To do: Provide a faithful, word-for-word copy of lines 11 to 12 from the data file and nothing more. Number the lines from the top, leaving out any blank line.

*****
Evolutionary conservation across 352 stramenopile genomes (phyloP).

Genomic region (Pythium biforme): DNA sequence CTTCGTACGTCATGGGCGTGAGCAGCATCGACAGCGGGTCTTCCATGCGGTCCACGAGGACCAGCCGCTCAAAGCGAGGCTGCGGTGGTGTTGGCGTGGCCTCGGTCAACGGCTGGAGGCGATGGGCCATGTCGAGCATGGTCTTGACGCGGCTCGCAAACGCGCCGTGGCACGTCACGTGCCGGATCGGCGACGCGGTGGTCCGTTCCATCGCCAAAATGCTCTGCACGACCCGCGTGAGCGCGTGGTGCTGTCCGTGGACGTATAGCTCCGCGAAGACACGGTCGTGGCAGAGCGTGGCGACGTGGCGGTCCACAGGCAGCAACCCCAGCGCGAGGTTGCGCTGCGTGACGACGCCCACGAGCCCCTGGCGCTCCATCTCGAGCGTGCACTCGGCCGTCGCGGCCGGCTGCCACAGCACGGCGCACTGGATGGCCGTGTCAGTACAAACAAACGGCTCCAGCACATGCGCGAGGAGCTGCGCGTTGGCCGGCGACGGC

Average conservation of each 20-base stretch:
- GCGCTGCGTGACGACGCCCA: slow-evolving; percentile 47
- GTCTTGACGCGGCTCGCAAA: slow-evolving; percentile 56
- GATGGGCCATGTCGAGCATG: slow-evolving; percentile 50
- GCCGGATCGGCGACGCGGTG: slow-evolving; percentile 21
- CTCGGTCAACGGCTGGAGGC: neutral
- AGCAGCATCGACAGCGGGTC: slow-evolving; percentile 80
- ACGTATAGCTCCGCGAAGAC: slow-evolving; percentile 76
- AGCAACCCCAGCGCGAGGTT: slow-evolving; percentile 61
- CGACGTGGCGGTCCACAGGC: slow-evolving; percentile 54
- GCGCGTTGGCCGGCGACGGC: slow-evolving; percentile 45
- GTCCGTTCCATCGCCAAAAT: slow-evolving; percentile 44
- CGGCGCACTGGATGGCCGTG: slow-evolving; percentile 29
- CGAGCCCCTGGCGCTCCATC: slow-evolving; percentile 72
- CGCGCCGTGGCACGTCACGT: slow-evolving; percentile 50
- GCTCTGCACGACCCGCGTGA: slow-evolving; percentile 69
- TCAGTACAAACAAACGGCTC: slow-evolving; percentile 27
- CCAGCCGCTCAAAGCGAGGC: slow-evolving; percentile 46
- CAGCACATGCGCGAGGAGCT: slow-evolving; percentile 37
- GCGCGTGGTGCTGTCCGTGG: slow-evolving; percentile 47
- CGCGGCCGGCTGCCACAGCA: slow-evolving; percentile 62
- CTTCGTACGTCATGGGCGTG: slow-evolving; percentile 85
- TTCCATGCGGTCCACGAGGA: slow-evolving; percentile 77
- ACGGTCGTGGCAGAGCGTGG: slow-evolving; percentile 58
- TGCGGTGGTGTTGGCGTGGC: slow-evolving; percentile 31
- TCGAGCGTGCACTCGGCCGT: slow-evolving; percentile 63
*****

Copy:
- AGCAACCCCAGCGCGAGGTT: slow-evolving; percentile 61
- CGACGTGGCGGTCCACAGGC: slow-evolving; percentile 54